Wednesday, 24 December 2014

Seasonal Inspiration 5

Happy Christmas. May the spirit of the season be with you this day and in all your days to come.

This is the fifth collection of material based around the Christmas season that has inspired me...I hope it fills your soul to overflowing as it has mine...

The first piece highlights the spiritual importance about waiting, about allowing the season to settle into us and to prepare ourselves for the magic that is to come, but to do so in a watchful and wakeful sense. I have come to believe that in order to truly experience the spirit of Christmas we need to take time to look over the lives we have lived and the world in which we live today; to examine our whole lives, both the light and the dark; to take time in the dark and prepare ourselves fully to open up to what has been, what is now and what might just be; to find the light that we can travel and live by and to not only follow that which is beyond us but open ourselves fully to it and invite it to grow within and through us and to wander on.

“Waiting” by Burton Carley

Teenager Mary waited. She waited to know the meaning of her pregnancy. She waited for the moral judgement and its shunning effect. She waited for the verdict from a man she hardly knew except for his reputation for righteousness.

Troubled Joseph waited. He waited to understand the meaning of Mary’s pregnancy. He waited and he knew not why, for it was clear what was expected of him. He waited to quietly end the planned wedding.

Mary and Joseph waited and both dreamed. Mary dreamed of wanting her child and how that child might have a future. Joseph dreamed of not keeping the letter of the law but keeping Mary. Now they found themselves waiting to arrive at Bethlehem on a journey they did not want to take, compelled by dreams and a census.

In the overflowing town, Mary and Joseph waited for a place to stay. They waited as all parents wait for the birth of a child. They waited without knowing how the mystery of their dreams would unfold. They waited while listening to the cry of the newborn, relieved and strangely joyful.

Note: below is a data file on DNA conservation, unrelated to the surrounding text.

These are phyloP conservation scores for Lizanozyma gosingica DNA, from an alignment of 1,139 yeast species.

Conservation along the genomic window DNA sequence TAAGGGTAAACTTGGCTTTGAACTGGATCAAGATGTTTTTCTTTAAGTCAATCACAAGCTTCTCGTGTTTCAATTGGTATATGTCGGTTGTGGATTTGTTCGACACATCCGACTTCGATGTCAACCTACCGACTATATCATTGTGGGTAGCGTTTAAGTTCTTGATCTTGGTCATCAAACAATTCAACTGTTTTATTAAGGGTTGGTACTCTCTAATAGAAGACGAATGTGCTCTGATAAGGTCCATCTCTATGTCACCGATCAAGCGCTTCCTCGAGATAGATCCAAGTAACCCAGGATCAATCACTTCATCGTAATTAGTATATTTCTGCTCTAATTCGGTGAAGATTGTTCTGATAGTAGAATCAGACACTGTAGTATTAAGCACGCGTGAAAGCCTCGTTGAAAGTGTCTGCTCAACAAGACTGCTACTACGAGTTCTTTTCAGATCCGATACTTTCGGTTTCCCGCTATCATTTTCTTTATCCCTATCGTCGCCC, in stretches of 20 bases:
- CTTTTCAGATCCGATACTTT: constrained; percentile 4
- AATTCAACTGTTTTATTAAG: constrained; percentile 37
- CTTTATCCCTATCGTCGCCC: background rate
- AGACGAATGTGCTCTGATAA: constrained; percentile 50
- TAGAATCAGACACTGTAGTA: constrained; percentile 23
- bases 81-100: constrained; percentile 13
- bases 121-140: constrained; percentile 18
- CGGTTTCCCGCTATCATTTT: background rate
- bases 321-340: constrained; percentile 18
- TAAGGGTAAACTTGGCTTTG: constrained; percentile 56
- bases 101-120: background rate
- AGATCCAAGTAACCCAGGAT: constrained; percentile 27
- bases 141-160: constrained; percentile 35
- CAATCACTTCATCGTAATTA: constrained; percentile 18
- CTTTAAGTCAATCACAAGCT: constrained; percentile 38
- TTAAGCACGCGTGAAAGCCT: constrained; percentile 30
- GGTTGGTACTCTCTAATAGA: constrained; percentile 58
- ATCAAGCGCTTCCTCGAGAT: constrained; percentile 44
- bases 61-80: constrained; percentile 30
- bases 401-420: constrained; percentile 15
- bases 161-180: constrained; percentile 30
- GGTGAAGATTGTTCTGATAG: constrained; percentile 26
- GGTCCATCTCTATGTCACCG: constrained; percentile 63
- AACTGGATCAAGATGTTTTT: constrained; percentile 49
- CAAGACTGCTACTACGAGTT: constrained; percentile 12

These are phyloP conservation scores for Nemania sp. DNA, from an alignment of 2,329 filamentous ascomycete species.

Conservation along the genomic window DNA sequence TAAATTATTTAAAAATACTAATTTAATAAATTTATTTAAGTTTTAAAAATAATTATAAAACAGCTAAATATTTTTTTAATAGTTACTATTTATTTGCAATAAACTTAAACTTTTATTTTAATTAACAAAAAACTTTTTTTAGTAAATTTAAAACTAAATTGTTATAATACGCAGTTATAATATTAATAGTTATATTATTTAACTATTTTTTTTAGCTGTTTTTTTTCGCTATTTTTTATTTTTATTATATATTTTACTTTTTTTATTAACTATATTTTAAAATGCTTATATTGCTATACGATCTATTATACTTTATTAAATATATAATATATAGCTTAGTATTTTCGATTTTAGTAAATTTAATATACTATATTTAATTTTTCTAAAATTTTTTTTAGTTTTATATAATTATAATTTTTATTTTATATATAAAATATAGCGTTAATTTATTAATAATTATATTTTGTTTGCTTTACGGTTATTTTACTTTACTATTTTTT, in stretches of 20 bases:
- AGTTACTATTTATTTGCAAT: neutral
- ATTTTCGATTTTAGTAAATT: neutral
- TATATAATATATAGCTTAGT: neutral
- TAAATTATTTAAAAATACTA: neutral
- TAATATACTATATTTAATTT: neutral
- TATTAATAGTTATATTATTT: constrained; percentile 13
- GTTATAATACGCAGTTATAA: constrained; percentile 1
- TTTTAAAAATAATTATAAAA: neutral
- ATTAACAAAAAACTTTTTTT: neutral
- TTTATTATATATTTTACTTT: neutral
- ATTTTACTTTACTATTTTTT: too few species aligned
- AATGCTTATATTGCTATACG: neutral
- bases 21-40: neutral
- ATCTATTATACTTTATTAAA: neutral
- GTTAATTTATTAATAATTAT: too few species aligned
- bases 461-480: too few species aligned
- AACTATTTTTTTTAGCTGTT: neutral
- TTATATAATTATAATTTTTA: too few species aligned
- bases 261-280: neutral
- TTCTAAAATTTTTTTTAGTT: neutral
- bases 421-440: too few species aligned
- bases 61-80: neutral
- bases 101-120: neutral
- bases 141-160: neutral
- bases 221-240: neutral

Mary and Joseph waited and watched as their first-born grew in stature. Mary waited as she saw keener perceptions revealed in his eyes. Joseph waited and watched as he saw in the driving of a nail some grace and strength beyond the rough-hewn skills of a carpenter.

The couple waited as the spirit took their child. They waited in the destiny of dreams and decisions, still wondering what they had done. They waited in hope and fear, as parents do, for him to find his place in the world.

And the child who was theirs and not theirs at the same time, could not wait. He went into the world seeing its wonder and sorrow, and he urged those about him not to wait any more for their place in it. Everywhere he went he carried with him the experience of love that waited for him and would not cast him out. He waited with compassion for the least and welcomed them, giving them a holy place, all the while remembering Bethlehem.

...This piece explores the wandering nature of the Christmas mythos, suggesting that this is a universal experience and that we spiritual seekers today are perhaps still wandering and a little lost...Aren't we all still looking for that star? Aren't we all still searching for Hope?

“Christmas Eve” by Kathleen McTigue

All these centuries after the story of the star,
the wise men, the baby born in the stable
And the angels singing him in with their mysterious alleluias,
we are lost and wandering still.
We stumble at every step over our own greed or need, our ignorance or fear.

Bethlehem is not a gentle city tonight.
Its people are wise in the ways of the clenched fist, the broken truce.
Marked like them with the scars of ignorance and sorrow we come to Christmas baffled as any shepherd by the music that sounds so high above us, the syntax foreign to our sceptical hearts.

Yet we try to speak the language of hope, lifting ourselves toward the future with a dream of what yet may be.

We remember that the heart of Christmas is hope:

hope that a child. Born homeless and in danger, may grow up to be wise and kind;
that the stars, serene in their darkness, have something to teach;
that there are mysteries around us, among us, singing thereal harmonies.

New hope in ourselves rise then, too:

That we will learn, one day,
and in the nick of time, how to walk our paths with truth and justice,
how to bring peace to life on this earth, how to sing for ourselves the angels’ songs of praise, wonder and joy.

This next piece is about discovering what me might really want for Christmas..."What do you want?"

“All I want for Christmas” by David S. Blanchard

This is the time of the year when we ask – and are asked – what do you want? Shall it be another tie, a new pair of gloves, a book? We ask and we answer. We shop, we wrap we ship. And the season usually comes and goes without us ever really answering the question: What do you want?

Some of the things we want we might be afraid to ask for because we can’t be sure what we would do if we got them. Many things we want we don’t know enough to ask for. Most things we can’t ask for because we know no one can give them to us.